Bridgeman admits that because of special abilities scientists might be expected to exercise more social responsibility than others. But he feels it would be wrong for society to expect this of them since it is an erroneous social philosophy which says that “the community has a right to exact disproportional service from special ability.” Bridgeman then proceeds to claim that it is wrong for society to impose such responsibility on scientists since society itself has not been successful in overcoming its problems. Thus, scientists have no particular responsibility since society has not as yet matured sufficiently to abolish war.

That the idea of lack of responsibility can only result in acquiescing to the dominant political position of the day is seen in an article, Physicists and the Cold War, by Frederick Seitz in the March issue of the Bulletin. Seitz sees the present world crisis as a struggle between the ideals of the “East and West” for supremacy. He calls upon physicists and scientists to devote a greater fraction of their time to research of military interest which was “so successful during the recent war.” Edward Teller also directs the scientists “back to the laboratories,” stating “it is not the scientist’s job to determine whether an H-bomb should be used, or how it should be used.” Rather the scientist should contribute “by making the country strong.” In typical unscientific confusion, Teller advises the scientist to do good “by explaining this dangerous world to his fellow citizens.”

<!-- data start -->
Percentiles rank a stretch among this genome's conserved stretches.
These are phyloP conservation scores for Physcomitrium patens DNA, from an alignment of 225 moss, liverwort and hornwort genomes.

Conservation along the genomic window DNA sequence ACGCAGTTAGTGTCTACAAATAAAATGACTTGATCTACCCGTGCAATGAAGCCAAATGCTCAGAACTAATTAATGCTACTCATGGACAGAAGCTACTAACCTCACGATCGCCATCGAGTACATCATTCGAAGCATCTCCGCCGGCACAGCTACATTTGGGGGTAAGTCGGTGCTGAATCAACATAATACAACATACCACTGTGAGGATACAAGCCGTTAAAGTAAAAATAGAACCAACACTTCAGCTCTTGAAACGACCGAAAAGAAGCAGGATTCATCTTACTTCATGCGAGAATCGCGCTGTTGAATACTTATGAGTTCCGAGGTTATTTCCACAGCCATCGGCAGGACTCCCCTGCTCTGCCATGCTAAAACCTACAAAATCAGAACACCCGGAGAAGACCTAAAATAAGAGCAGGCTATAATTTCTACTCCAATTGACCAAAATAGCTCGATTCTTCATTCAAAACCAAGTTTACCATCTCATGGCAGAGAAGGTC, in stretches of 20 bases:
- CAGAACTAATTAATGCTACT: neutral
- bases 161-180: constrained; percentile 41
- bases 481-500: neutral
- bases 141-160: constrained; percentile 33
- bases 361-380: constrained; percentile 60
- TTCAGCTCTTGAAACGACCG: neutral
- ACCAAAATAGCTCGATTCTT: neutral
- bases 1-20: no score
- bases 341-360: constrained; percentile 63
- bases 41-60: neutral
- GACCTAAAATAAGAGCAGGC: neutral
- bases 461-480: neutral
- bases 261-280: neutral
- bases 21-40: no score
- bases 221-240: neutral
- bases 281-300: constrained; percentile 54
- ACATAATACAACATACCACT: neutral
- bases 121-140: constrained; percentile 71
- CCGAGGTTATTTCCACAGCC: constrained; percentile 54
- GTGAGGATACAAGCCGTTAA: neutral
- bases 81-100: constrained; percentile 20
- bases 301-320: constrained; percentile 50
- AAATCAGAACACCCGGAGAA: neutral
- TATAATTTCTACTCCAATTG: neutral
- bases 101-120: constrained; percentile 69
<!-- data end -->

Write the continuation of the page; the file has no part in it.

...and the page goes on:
The fact that most scientists think otherwise is indicated by the general aversion among them to military research. The trend, where possible, is into peaceful and more useful pursuits. This viewpoint was clearly upheld by Cuthbert Daniel and Arthur Squires, former Manhattan Project scientists, in the October 1948 issue of the Bulletin. Addressing themselves to American scientists and engineers working on weapon projects, they write:

“Scientists are not automatons; their sincerity and fundamental decency cannot be called into question. And yet, under far less compulsion than the German scientists they engage in the business of preparing death for millions of innocent people. It is the situation that is wrong.”

Since scientists generally are not evil men, many are leaving weapon projects. A few scientists may enjoy the increase in power they have gained but most do not like the course that science has been forced to take.